Message 42 of 65 (504641)
04-01-2009 12:36 AM
Reply to: Message 40 by alaninnont
03-29-2009 7:16 PM


I wrote:
quote:
There is in fact a great deal of hard empirical evidence that protons exist.

You wrote:

quote:
That would depend on how you define hard empirical evidence. What is this evidence that you have found?

Start here. Also, this discusses how Rutherford discovered discovered the proton.

Although it's not really my field, I believe that just about everything we know about the atom and probably most or all of physics would be completely wrong if the proton didn't exist.

If this isn't sufficient to satisfy you, I'd suggest that we invite someone else to join this discussion, because I really don't think that I can make it any clearer.

You wrote:

quote:
I would think that evidence for your belief system would be an explanation of the universe as we see it without any external input.

I wrote:

quote:
That would be science.

You wrote:

quote:
No. That would be atheism.

I'm very confused. You asked me for an explanation of the universe without any external input, I replied that I considered science to be that explanation. You then, rather cryptically, seemed to call science atheism.

Perhaps we need to define terms. Atheism is a belief that there are no gods. Science is not a belief that there are no gods. Science is a method for gathering information about the real world. Science does not assume there is no god. Science simply looks for naturalistic explanations. Because most definitions of god include some element of what is commonly called the supernatural, science excludes god from the area into which it can delve. But this is far from saying there is no god.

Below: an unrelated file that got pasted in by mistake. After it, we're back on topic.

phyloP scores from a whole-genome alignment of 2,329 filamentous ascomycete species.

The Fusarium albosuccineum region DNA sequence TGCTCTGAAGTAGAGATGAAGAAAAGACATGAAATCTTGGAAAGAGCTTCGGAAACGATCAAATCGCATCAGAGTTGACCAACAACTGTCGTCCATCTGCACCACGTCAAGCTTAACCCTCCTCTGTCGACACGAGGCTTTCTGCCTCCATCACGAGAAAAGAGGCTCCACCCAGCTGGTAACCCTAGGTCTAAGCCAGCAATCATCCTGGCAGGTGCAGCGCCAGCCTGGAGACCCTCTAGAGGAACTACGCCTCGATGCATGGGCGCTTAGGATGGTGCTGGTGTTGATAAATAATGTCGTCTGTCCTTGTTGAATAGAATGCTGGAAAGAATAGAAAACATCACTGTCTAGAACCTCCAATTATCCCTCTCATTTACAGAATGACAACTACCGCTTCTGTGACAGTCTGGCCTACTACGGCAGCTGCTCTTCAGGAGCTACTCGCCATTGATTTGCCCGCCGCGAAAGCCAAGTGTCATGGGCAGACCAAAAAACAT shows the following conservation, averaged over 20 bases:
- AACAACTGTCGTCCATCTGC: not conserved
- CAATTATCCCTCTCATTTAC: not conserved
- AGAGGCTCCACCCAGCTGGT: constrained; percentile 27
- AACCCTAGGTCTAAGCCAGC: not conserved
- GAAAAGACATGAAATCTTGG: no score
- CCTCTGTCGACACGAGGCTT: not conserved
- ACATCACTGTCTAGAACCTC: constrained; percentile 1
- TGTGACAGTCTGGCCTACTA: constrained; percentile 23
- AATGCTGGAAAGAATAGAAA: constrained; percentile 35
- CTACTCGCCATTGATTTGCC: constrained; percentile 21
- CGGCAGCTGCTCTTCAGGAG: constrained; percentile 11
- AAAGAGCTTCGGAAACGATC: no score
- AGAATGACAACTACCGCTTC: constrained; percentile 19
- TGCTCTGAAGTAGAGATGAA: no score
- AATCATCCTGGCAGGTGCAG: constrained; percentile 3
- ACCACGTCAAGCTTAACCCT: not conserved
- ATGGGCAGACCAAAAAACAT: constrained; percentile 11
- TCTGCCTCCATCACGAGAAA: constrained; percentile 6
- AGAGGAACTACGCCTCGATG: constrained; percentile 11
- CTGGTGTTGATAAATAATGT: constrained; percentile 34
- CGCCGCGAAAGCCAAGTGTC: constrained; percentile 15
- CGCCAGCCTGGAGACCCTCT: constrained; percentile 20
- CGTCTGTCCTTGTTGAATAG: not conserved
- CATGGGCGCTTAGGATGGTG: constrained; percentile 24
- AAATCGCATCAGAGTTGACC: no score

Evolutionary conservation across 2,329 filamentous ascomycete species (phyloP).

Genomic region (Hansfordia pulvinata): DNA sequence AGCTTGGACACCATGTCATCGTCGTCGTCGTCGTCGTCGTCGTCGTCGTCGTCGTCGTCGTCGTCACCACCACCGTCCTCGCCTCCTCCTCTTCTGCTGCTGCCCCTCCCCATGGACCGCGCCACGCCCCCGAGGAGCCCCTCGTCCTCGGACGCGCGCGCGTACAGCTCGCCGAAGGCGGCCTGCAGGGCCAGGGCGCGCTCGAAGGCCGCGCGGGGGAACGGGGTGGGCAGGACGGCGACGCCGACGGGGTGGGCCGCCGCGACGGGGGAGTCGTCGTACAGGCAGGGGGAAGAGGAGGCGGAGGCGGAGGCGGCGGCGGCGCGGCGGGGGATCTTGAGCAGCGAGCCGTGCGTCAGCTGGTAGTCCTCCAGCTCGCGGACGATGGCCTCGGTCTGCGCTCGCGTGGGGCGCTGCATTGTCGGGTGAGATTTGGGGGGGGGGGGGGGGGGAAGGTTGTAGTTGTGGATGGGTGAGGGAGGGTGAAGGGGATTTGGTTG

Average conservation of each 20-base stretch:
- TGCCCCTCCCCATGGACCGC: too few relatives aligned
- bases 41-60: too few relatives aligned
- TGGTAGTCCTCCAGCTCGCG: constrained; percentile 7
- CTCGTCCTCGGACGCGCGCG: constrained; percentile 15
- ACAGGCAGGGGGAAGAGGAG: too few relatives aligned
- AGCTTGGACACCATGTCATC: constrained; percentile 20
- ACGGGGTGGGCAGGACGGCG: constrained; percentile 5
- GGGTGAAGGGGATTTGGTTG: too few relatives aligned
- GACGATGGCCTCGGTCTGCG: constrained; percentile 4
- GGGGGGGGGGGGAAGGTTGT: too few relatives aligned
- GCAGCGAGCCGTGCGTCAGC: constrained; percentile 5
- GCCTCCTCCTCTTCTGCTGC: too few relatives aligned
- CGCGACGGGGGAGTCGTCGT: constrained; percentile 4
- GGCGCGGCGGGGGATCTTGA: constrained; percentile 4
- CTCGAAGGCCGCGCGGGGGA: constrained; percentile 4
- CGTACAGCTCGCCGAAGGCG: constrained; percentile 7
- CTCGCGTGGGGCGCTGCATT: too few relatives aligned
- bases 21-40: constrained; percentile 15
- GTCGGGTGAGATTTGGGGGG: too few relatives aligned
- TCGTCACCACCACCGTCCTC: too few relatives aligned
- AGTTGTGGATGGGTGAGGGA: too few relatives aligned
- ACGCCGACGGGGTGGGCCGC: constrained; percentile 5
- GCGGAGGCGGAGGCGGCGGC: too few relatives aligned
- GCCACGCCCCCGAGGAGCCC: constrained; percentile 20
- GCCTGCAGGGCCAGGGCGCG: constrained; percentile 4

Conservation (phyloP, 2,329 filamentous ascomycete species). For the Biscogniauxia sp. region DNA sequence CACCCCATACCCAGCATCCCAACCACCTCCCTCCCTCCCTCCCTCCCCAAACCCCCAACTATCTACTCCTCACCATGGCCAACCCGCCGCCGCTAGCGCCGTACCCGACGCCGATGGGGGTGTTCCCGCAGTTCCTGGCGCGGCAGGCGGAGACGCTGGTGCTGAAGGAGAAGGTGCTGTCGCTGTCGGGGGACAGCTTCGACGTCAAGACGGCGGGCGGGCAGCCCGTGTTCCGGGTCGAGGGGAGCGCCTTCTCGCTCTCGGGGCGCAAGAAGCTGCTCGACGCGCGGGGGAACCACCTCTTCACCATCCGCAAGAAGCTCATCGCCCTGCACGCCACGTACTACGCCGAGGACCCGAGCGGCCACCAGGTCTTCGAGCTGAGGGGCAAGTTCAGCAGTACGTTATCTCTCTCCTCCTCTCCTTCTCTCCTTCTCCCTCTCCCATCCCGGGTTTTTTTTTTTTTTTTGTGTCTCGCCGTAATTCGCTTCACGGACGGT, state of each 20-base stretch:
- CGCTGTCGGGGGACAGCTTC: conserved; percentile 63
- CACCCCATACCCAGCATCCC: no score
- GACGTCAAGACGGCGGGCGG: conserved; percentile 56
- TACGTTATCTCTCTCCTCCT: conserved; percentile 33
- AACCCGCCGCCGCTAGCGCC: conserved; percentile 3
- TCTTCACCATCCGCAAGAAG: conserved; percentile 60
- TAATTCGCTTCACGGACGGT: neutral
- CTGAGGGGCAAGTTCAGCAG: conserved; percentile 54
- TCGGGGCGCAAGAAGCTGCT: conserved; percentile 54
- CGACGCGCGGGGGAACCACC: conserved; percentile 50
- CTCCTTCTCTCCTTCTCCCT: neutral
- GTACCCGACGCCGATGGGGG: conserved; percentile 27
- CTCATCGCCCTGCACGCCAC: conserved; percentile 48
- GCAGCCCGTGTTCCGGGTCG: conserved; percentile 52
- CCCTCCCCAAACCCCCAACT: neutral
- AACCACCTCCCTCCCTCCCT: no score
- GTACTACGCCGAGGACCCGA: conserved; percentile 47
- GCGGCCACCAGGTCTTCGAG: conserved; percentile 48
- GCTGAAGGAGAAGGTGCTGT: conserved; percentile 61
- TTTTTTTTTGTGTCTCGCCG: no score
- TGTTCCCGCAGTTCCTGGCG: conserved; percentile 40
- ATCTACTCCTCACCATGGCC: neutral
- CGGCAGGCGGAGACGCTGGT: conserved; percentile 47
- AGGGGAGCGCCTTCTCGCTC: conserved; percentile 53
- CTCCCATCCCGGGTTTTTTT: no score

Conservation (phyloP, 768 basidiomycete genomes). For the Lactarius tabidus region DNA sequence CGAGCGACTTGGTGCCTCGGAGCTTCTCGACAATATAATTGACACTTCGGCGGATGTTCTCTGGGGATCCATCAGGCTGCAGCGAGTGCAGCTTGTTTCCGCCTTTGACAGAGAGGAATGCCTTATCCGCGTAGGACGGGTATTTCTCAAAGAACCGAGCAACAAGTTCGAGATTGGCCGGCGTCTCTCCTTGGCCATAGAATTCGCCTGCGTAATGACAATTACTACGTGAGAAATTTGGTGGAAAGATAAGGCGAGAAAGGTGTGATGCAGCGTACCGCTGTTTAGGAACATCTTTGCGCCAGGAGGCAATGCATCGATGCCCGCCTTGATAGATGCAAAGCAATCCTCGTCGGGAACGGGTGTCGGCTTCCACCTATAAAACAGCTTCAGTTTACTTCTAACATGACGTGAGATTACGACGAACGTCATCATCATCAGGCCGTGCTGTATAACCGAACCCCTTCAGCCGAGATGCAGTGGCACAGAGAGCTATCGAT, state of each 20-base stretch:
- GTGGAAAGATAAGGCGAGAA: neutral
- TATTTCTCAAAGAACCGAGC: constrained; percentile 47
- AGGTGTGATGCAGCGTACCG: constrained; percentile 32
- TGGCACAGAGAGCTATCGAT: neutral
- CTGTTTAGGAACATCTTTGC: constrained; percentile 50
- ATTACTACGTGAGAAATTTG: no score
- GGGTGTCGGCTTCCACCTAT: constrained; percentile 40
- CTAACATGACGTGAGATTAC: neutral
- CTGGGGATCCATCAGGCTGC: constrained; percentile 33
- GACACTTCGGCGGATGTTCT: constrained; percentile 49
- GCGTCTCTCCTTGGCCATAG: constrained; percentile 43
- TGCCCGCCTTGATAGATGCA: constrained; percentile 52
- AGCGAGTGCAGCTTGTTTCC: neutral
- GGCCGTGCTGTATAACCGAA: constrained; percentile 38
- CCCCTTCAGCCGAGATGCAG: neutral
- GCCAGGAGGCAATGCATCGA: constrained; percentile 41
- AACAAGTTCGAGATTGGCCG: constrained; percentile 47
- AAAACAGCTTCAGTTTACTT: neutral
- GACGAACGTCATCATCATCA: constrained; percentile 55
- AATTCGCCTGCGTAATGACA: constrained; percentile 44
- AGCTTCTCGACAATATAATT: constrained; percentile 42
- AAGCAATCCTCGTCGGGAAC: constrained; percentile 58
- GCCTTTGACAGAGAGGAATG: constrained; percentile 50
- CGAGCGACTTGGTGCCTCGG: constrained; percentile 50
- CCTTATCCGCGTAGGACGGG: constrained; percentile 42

Think of it this way. The rules of baseball describe how a certain athletic competition is to be carried out. Nowhere in the rules of baseball will you see any reference to god. However, that doesn't make baseball an atheist game. It's the same thing with science.


For we know that our patchwork heritage is a strength, not a weakness. We are a nation of Christians and Muslims, Jews and Hindus -- and non-believers. -- Barack Obama

We see monsters where science shows us windmills. -- Phat


This message is a reply to:
 Message 40 by alaninnont, posted 03-29-2009 7:16 PM alaninnont has not yet responded

  
alaninnont
Member (Idle past 2933 days)
Posts: 107
Joined: 02-27-2009


Message 43 of 65 (504702)
04-01-2009 7:31 PM


Yes, he does talk a lot about it, doesn't he? Does he ever clearly define what he means by "front loading?" As far as I've been able to determine, he seems to be saying that all the genetic information was present from the beginning and simply unfolded from there. Is that accurate?

If so, it seems to me that he'd have to explain what kept all of that genetic information present through billions of years so that it would be there when needed. Does he ever propose any kind of program to determine whether evidence of this genetic front loading can be found? Or is he content to simply assert without any evidential basis that it might have happened? In other words, is there any way that his suggestion can be tested?